- Islam and Matriliny. (10Marks 2015)
- Discuss the impact of Hinduism on the status of Tribal women in Central India (15Marks 2015)
- Impact of Christianity on tribes (10Marks 2014)
- Using ethnographic examples highlight the processes of religious conversions in Tribal India. (20Marks – 2012)
- Discus the impact of Hindu Society on tribal population in India. (30Marks – 2011)
- Analyze the impact of Christianity on tribal communities with special reference to North-East India (60 Marks — 2009)
- Buddhism, Christianity and Scheduled Castes (S.N – 2004)
- Bases of tribal religion (S.N – 2002)
- Impact of Christianity on tribal societies (S.N – 2000)
- Define religion in anthropological perspective. Bring out the impact of Christianity on the converted and non-converted tribal group of India. (L.Q -1996)
India is the home of the followers of all the major religions of the world. This religious pluralism has added to the rich and colourful mosaic of cultural pluralism. Tribal India too, is not a monolith in terms of religion. Though the over whelming majority of tribal population still maintains its separate existance. Hinduism, Islam, Christianity and Buddhism have brought about changes among tribals. As a result of interaction with other religion communities, not only tribal religion have undergone changes but also other spheres of life have be affected. It is found that surrounding religious communities have impacted the tribal ways of life.
The exclusive beliefs and practices, more than ninety percent of them are oriented towards Hinduism and passing through different stages of Hinduization. More than 95% of tribal populations of western India, Middle India (MadhyaPradesh), Eastern India (Bihar, Orissa, West Bengal) are Hinduized, while other Hinduized tribal populations are scattered all over the country. On a rough estimate around 5% of the tribal population are adherents of Christianity and are largely concentrated in Assam, Meghalya, Nagaland, Manipur & Mizoram. In astray pockets Christianized tribal populations are also found in Kerala, Andaman & Nicobar, Islands, Bihar, Madhya Pradesh, and Orissa. As for as Islam and Buddhism are concerned, followers of these faiths are around half a percent (0.21% to 0.89%) each of total tribal population of India. Other religious faiths hardly figure in tribal India and their followers may be there in insignificant and inconsiderable numbers. The Siddi of Gujarat, Gujars of the north-western Himalayan regions Bakrewal of Jammu & Kashmir, some Bhils, Kotis and Dhankasi of Rajasthan are the examples of muslim tribes. Almost the entire tribal population of Lakshdweep is muslim and this is the only place where they have any significant presence. The impact at Buddhism may be seen on the Bhots of north-west Himalaya. The Bhutias, Lepchas, Chakmas and Nagas are noticed in the north-east Himalyan region and some of the tribes of Arunachal Pradesh and Ladakh.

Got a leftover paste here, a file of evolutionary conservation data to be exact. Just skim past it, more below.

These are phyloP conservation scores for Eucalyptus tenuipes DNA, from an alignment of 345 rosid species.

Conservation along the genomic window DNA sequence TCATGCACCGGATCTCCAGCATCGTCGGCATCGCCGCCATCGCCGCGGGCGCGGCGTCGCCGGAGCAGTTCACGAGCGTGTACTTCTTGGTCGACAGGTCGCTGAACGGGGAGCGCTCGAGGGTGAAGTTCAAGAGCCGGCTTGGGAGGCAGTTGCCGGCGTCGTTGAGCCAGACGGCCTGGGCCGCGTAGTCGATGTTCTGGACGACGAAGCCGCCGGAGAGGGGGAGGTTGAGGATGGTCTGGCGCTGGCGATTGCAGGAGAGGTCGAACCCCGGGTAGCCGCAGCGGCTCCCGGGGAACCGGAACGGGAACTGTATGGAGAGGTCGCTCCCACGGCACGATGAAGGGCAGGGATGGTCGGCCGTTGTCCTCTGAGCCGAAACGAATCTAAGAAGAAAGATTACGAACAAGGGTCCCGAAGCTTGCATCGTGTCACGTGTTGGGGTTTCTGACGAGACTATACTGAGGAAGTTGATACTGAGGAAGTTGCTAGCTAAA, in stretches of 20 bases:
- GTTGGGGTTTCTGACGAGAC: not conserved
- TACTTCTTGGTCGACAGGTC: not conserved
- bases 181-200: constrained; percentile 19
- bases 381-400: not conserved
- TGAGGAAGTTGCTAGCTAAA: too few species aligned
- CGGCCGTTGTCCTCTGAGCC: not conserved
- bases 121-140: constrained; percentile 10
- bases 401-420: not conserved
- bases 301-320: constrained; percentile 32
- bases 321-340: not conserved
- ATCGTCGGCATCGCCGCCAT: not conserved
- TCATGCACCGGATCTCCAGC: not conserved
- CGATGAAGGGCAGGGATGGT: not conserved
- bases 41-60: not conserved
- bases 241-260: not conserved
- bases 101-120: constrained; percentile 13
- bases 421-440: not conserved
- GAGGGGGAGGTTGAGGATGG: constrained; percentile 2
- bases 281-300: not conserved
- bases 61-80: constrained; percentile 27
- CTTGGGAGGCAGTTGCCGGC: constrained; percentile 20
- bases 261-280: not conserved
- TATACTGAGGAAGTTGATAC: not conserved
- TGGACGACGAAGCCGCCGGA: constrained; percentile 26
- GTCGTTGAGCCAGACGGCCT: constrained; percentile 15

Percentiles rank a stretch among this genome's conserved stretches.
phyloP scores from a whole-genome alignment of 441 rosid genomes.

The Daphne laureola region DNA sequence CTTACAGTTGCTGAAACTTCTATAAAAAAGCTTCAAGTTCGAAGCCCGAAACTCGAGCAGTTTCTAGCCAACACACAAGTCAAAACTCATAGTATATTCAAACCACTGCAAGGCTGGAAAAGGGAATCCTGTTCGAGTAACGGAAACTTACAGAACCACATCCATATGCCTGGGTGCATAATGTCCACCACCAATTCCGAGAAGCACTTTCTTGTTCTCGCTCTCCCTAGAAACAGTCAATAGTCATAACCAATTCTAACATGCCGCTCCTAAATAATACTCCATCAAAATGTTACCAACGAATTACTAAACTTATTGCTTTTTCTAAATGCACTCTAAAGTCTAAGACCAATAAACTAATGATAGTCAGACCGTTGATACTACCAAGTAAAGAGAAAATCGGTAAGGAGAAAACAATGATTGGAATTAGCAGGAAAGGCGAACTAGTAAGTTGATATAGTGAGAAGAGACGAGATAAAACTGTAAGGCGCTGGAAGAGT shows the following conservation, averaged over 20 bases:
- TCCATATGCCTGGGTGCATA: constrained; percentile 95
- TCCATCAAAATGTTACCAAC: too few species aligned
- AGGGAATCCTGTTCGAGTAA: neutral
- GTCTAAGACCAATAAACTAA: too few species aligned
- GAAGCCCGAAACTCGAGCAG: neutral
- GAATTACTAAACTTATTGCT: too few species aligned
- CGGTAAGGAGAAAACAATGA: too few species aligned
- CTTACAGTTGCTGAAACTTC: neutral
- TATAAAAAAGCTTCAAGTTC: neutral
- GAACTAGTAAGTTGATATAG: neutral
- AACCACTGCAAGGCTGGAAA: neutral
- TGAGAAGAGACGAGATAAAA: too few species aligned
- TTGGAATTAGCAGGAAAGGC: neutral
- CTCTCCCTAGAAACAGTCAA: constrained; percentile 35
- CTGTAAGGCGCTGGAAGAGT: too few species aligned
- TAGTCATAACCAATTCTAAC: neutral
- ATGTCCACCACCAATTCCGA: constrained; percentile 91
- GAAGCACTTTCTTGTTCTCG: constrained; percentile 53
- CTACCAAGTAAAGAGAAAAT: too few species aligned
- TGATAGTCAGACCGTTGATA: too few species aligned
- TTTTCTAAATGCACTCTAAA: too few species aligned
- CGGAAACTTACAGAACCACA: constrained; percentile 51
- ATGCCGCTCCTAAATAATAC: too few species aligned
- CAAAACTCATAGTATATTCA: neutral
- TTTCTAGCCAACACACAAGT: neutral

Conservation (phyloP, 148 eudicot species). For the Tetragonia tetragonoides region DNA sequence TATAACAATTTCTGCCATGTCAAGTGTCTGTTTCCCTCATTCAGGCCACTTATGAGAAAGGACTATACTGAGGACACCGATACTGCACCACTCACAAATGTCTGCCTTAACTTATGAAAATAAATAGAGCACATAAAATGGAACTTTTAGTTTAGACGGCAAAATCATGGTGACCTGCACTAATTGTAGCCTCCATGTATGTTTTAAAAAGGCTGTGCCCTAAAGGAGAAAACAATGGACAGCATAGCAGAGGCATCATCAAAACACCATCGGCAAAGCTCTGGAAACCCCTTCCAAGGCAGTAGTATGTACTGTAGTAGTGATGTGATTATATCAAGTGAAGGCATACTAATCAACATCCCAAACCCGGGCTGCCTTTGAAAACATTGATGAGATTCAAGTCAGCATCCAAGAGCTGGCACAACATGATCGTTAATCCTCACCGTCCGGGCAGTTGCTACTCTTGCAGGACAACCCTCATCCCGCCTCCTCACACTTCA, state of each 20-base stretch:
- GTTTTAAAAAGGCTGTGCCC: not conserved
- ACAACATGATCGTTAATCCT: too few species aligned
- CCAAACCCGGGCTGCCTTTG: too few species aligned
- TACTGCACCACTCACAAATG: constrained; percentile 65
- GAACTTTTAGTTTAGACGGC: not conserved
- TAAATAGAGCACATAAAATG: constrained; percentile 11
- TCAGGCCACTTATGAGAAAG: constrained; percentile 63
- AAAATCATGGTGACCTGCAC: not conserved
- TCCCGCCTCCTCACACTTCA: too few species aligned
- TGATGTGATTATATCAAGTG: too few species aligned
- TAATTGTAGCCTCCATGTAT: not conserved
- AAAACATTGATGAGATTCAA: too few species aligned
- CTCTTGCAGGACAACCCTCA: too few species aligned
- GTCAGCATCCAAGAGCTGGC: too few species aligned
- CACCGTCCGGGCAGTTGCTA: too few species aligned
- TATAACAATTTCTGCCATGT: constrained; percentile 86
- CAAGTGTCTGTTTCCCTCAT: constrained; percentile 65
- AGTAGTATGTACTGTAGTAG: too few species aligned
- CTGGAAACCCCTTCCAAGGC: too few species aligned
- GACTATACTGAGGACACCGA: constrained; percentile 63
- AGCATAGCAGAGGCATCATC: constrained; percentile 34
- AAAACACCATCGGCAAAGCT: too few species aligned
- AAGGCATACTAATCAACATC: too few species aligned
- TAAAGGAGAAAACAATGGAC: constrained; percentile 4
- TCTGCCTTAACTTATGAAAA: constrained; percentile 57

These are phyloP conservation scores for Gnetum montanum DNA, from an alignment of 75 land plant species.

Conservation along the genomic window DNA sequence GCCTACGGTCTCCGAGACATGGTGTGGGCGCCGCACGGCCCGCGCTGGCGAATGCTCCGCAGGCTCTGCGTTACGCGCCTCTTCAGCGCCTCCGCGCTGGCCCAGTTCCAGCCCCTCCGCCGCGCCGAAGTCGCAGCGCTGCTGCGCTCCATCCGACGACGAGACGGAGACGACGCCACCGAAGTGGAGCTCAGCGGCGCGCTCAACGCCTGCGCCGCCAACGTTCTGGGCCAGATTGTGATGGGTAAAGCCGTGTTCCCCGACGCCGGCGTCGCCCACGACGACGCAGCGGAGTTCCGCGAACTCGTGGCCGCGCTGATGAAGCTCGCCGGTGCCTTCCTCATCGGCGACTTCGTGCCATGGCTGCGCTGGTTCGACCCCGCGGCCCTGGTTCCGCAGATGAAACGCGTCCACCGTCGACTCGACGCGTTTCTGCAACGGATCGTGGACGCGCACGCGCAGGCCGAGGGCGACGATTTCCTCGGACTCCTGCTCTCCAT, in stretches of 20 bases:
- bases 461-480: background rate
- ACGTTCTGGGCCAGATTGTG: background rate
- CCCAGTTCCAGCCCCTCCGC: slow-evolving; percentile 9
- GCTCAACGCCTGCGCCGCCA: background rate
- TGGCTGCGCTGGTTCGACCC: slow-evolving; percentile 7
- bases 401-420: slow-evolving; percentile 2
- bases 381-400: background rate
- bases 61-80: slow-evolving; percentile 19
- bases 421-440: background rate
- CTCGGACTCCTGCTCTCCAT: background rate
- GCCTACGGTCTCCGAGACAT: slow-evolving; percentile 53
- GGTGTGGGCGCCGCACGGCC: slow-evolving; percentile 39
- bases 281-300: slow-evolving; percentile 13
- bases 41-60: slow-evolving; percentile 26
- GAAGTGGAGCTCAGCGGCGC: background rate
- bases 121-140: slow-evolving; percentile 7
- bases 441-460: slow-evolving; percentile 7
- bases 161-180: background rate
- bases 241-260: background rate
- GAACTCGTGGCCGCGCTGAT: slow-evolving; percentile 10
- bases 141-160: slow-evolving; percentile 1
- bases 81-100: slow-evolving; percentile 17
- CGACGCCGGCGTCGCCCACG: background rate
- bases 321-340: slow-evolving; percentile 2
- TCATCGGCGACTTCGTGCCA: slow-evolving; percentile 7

Some of the geographically isolated tribes, social organizations and cultures of almost all the tribes of India exhibit the impact of Hiduism. Establishment of British rule hastened the process of culture contact with the outside world as a consequence of increased communication. Many of the tribal areas hitherto closed were thrown open. The so called iron curtain over the tribal areas was removed. But this is also significant that, despite the adoption of many values of Hinduism. Buddhism, Islam and Christianity the distinctive Features of tribalism and tribal ethos remained.
But there may be yet another category of tribes who has been totally assimilated with the Hindu society. This is the level where a tribe has taken the form of caste. (Specially of scheduled castes) Tribes have adopted the elements of Hinduism but have retained several elements of tribal values and ethos. Here religion and magic have assimilated into each other and the forms of gotra is more totemistic than vedic.
Recent ethnographic studies suggest that Hinduization led tribal people to assimilation with different caste at different level in the caste system in north, west and middle India.
Example – Tharus (Srinivas), Khasas (Majumdar) have either became Kshatriya or Brahmin in Central Himalayan region.
In middle region, Chero, Paharias of the part of Chota Nagpur, Gond, Bhumiya of West Bengal have declared themselves as Kshatriya. Mundas and Oraon of chotanagpur started following vaishnavism.